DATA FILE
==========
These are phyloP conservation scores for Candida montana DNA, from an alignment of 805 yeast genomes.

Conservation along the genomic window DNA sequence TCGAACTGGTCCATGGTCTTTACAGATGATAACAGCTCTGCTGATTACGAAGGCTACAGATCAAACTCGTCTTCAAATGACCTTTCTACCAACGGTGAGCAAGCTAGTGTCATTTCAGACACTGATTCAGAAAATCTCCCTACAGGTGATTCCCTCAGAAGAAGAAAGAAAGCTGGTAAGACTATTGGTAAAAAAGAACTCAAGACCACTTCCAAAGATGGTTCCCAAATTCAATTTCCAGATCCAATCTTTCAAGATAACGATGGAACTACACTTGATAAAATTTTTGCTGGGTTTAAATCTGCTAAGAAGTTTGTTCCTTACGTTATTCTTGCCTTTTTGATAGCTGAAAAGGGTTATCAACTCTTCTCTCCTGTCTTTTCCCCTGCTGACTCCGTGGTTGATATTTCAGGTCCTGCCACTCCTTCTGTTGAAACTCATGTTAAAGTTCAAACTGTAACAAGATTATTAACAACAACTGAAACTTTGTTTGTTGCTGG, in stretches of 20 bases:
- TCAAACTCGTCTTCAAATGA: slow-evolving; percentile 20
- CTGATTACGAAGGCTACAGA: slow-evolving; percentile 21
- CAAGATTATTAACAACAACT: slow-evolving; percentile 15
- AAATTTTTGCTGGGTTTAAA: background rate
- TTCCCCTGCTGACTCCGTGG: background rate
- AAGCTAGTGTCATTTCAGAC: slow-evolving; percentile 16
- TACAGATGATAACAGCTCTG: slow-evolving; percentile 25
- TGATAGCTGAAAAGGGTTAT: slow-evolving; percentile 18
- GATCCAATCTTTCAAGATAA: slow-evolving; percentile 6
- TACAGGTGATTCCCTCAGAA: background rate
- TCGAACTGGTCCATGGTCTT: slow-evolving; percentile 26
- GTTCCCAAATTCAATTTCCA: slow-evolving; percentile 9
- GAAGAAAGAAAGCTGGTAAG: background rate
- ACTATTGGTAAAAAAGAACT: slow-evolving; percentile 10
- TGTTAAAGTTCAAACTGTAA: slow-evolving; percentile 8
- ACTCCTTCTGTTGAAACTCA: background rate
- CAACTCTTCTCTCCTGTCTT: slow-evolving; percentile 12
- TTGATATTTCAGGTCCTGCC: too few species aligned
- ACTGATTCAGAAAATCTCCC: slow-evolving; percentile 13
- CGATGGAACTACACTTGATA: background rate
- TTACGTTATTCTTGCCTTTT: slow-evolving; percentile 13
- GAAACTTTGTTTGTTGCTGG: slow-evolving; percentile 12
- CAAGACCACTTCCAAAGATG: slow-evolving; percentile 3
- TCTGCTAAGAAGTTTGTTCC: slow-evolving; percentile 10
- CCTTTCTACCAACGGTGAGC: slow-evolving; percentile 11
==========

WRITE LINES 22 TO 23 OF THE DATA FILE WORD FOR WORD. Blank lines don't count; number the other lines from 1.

- CGATGGAACTACACTTGATA: background rate
- TTACGTTATTCTTGCCTTTT: slow-evolving; percentile 13